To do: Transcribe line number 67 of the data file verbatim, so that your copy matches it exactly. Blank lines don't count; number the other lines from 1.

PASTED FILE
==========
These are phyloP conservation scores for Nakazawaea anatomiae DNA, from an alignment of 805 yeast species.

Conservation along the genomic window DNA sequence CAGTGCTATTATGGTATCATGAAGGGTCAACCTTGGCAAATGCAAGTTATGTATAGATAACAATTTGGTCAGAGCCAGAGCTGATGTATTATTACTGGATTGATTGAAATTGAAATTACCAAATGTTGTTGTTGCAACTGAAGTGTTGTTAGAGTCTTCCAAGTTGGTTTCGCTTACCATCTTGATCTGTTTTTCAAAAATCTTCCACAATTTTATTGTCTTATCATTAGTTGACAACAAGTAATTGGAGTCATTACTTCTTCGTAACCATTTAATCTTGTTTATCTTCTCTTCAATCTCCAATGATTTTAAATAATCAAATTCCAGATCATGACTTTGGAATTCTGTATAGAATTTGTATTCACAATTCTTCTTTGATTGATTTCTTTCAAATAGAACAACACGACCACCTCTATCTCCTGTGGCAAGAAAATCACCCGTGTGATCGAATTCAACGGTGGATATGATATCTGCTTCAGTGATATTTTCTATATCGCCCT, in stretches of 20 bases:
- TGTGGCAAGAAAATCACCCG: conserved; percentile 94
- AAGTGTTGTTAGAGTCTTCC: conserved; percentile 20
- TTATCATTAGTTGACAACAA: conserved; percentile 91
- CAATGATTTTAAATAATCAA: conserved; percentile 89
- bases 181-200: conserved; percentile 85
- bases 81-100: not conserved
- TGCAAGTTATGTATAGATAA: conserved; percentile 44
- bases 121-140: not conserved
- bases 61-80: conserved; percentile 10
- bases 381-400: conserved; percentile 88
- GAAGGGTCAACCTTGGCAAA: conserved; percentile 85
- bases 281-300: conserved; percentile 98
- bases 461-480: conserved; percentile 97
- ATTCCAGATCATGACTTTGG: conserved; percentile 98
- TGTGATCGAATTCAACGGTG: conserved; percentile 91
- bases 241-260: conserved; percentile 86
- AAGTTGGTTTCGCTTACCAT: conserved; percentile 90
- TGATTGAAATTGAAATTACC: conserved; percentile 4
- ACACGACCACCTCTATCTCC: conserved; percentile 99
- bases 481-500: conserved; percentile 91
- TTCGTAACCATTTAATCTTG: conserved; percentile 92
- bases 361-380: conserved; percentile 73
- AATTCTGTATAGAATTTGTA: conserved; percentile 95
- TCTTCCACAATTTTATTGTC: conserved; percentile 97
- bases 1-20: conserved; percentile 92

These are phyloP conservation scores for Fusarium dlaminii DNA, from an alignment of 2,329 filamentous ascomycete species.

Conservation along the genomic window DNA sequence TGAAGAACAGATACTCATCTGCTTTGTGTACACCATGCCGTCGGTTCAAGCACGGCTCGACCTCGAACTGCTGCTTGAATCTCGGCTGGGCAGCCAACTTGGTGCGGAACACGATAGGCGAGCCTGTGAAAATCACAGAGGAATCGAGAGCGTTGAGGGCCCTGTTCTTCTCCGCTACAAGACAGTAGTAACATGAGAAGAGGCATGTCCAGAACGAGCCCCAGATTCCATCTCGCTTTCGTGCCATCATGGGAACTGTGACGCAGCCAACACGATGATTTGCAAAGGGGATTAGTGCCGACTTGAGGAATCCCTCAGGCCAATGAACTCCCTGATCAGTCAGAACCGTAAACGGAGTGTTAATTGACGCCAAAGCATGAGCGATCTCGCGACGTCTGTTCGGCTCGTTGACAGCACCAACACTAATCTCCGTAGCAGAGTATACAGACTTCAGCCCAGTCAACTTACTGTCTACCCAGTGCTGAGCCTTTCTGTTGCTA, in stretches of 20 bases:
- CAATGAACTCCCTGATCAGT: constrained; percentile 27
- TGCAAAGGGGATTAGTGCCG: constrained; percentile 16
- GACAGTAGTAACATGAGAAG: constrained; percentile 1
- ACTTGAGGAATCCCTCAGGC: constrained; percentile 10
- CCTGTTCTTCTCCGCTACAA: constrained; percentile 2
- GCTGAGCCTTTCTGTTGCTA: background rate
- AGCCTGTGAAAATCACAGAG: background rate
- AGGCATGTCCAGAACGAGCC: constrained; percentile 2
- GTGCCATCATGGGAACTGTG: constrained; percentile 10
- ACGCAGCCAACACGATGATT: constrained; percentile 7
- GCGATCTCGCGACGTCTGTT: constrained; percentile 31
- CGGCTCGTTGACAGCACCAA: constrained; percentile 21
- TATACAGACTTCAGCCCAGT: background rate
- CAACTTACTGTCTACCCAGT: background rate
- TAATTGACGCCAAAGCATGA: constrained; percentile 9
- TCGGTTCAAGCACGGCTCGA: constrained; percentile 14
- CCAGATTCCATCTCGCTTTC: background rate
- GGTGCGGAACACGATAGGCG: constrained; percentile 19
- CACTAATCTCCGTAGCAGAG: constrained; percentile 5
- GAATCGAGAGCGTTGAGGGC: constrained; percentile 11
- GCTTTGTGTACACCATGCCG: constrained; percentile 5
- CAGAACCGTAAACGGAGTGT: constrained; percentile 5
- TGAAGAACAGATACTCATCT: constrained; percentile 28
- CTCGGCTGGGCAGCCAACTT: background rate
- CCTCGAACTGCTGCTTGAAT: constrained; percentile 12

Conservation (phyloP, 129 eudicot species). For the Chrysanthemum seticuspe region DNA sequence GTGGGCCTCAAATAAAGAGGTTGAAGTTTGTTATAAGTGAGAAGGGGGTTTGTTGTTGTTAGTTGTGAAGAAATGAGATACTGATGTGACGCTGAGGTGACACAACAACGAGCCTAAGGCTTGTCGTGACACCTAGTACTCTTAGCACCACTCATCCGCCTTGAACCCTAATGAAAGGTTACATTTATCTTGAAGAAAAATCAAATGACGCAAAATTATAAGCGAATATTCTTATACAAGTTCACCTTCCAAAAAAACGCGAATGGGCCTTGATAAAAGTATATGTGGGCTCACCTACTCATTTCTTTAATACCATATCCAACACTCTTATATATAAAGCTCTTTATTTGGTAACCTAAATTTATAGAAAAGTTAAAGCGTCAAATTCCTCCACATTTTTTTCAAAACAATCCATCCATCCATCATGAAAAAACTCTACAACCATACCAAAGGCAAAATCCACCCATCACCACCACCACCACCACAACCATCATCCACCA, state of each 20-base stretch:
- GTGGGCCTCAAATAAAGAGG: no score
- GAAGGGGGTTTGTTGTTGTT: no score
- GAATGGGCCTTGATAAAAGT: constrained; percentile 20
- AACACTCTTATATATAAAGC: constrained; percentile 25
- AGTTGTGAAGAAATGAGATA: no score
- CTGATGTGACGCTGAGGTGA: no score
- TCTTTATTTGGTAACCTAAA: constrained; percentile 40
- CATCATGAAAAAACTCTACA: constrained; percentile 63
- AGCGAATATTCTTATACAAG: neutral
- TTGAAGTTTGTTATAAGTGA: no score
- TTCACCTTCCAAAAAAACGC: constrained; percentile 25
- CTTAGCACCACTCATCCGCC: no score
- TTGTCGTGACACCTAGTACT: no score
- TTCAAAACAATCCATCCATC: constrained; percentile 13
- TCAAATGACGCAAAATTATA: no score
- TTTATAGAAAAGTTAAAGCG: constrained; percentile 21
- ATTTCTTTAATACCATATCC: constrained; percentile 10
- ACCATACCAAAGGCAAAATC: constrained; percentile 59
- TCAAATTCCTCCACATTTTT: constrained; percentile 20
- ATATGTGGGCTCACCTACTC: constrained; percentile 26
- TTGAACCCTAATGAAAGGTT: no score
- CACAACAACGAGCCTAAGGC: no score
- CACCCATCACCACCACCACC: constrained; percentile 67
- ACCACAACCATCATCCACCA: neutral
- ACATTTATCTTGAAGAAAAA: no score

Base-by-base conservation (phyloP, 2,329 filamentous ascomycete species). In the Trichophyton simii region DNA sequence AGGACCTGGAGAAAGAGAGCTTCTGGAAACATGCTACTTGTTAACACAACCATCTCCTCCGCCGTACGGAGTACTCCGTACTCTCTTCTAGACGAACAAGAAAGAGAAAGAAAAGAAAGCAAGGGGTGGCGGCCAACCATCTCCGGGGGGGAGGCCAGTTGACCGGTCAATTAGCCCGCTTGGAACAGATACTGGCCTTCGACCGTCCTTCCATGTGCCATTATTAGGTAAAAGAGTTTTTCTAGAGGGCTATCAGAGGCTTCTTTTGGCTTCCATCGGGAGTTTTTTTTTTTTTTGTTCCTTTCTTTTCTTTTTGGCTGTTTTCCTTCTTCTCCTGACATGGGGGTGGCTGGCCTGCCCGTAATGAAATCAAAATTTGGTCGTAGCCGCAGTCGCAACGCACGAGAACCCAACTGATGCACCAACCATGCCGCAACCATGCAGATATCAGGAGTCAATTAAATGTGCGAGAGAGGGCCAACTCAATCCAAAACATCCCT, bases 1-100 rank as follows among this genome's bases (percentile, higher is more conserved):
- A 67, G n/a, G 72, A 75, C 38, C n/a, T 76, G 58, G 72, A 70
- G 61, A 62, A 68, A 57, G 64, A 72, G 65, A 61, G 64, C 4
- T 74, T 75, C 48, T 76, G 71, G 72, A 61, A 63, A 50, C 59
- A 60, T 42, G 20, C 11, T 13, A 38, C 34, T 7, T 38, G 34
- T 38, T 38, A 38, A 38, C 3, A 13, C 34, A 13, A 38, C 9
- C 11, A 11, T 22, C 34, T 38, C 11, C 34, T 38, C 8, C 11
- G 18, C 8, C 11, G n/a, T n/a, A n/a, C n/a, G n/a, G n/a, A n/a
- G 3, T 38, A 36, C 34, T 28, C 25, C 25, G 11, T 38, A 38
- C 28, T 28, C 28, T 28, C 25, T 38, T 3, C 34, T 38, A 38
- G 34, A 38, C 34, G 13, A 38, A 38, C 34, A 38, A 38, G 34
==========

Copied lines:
- CTTAGCACCACTCATCCGCC: no score